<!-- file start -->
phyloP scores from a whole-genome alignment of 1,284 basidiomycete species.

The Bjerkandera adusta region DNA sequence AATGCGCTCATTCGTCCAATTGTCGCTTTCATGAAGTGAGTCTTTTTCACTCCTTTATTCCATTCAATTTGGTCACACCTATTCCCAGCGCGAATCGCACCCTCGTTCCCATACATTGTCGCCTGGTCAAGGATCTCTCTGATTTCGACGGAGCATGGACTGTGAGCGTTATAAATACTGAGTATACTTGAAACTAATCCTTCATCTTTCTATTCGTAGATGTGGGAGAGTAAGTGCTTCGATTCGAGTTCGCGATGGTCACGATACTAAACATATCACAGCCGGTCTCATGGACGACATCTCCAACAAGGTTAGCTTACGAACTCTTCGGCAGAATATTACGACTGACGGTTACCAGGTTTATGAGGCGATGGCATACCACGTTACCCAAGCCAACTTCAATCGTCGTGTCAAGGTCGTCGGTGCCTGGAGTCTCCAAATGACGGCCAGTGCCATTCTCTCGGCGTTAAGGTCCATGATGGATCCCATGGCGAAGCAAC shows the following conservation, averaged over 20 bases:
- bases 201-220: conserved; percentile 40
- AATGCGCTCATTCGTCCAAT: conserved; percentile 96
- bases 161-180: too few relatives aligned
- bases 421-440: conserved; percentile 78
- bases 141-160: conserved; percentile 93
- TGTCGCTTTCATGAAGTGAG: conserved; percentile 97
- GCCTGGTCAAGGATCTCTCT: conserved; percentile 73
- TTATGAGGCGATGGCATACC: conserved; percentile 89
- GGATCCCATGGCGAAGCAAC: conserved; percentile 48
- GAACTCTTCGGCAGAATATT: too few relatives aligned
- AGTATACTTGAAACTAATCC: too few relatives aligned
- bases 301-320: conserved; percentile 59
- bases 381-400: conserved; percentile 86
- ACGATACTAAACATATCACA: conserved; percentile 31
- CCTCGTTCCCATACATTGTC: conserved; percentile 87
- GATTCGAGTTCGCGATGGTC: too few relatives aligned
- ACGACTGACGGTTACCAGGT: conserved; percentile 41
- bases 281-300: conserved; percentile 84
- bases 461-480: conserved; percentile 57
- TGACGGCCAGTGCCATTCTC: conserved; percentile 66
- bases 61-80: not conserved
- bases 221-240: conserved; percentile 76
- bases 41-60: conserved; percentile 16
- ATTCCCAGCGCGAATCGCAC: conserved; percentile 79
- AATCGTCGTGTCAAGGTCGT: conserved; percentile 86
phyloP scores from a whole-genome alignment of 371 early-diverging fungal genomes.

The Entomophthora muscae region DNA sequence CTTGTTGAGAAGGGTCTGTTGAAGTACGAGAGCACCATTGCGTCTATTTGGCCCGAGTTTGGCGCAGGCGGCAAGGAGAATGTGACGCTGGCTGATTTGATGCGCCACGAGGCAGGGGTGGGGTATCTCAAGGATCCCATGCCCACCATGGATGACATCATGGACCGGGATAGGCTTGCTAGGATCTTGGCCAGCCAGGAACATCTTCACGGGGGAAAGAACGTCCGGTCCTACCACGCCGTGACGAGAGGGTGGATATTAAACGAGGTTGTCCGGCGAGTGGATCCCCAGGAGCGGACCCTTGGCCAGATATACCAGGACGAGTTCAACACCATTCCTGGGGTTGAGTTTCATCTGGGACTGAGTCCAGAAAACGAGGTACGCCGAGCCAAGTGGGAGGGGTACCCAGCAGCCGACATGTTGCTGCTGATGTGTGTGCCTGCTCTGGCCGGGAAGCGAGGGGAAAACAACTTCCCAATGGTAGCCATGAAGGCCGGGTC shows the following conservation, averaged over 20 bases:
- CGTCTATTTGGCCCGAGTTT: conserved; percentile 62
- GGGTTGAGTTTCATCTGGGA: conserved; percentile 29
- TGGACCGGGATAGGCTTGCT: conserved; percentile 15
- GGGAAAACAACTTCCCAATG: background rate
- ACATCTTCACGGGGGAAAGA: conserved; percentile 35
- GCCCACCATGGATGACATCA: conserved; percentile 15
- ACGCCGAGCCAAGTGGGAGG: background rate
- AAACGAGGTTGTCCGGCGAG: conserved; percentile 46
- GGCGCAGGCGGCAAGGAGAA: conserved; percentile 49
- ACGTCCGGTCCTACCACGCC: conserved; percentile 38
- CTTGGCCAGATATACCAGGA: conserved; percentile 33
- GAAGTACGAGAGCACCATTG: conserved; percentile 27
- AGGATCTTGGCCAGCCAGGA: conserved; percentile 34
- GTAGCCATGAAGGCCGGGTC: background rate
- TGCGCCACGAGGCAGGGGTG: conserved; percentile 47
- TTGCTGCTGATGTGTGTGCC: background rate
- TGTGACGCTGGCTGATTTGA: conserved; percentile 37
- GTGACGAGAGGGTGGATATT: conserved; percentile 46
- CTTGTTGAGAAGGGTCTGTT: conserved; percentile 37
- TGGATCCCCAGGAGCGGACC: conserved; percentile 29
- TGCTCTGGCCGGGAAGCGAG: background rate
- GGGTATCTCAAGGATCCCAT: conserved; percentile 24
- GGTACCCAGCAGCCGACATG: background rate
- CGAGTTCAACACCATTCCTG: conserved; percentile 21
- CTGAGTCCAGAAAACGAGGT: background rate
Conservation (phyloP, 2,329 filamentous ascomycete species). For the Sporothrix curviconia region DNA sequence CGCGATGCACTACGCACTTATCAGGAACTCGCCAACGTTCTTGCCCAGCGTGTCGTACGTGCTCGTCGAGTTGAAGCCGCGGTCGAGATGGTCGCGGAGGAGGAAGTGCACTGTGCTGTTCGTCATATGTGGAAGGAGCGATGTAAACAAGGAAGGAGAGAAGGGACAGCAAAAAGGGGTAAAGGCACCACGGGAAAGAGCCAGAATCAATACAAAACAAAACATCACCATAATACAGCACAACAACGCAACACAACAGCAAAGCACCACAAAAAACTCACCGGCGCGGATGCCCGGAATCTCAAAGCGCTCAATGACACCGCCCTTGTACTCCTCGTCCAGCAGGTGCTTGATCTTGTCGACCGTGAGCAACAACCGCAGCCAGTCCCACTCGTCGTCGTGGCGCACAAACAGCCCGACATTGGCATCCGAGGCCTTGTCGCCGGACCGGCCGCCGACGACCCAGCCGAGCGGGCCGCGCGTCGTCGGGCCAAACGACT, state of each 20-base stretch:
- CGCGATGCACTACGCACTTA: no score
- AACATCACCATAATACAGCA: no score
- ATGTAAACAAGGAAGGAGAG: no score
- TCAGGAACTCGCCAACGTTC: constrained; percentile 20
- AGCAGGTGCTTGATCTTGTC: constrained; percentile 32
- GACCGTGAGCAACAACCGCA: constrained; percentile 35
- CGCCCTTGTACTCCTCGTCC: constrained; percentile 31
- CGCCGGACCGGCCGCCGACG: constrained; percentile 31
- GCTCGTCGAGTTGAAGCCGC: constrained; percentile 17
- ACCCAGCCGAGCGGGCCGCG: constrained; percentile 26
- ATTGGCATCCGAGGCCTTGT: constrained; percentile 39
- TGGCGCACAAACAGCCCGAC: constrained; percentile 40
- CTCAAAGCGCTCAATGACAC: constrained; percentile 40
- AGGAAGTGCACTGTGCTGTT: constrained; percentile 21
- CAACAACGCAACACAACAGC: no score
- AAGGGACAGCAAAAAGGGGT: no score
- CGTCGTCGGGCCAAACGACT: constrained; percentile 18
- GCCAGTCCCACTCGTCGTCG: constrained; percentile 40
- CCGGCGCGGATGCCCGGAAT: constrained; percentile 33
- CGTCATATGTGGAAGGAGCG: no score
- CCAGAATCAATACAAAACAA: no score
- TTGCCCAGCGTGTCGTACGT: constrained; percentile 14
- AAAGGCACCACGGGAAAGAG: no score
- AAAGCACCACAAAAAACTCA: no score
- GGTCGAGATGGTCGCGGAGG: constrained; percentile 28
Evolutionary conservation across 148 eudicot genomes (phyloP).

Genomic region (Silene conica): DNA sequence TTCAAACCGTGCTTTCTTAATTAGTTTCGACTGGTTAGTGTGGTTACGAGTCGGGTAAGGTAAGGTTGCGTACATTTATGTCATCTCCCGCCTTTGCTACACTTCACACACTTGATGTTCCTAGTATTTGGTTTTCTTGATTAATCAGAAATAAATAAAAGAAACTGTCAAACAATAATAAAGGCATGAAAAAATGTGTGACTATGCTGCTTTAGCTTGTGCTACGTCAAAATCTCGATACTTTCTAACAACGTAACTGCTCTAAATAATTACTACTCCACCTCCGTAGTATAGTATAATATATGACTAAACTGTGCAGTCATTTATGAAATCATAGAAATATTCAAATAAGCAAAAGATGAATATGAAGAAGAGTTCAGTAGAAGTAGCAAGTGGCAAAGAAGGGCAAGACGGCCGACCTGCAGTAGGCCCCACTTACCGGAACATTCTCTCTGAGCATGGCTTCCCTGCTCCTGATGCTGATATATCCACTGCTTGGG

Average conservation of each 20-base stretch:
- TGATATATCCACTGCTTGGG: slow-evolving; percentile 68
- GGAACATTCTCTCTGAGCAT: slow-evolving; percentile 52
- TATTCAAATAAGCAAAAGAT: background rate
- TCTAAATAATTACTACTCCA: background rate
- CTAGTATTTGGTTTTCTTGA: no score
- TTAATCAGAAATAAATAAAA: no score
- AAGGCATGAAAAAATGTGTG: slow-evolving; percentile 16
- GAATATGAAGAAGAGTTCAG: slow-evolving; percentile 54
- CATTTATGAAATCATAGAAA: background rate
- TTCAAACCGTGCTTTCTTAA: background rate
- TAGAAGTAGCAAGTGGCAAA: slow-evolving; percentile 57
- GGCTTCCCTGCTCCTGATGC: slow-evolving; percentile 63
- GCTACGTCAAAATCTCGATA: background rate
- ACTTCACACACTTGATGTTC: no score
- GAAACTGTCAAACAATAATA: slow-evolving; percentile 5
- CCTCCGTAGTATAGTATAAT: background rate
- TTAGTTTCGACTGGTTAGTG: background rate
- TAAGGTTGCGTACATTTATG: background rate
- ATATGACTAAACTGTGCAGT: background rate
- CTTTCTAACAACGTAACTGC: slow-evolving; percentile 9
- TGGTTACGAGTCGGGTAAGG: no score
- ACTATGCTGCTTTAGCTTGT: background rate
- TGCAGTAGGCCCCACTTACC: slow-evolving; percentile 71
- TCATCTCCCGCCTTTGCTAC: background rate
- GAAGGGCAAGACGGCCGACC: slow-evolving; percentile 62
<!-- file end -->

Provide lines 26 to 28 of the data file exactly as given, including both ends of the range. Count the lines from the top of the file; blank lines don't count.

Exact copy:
- ATTCCCAGCGCGAATCGCAC: conserved; percentile 79
- AATCGTCGTGTCAAGGTCGT: conserved; percentile 86
phyloP scores from a whole-genome alignment of 371 early-diverging fungal genomes.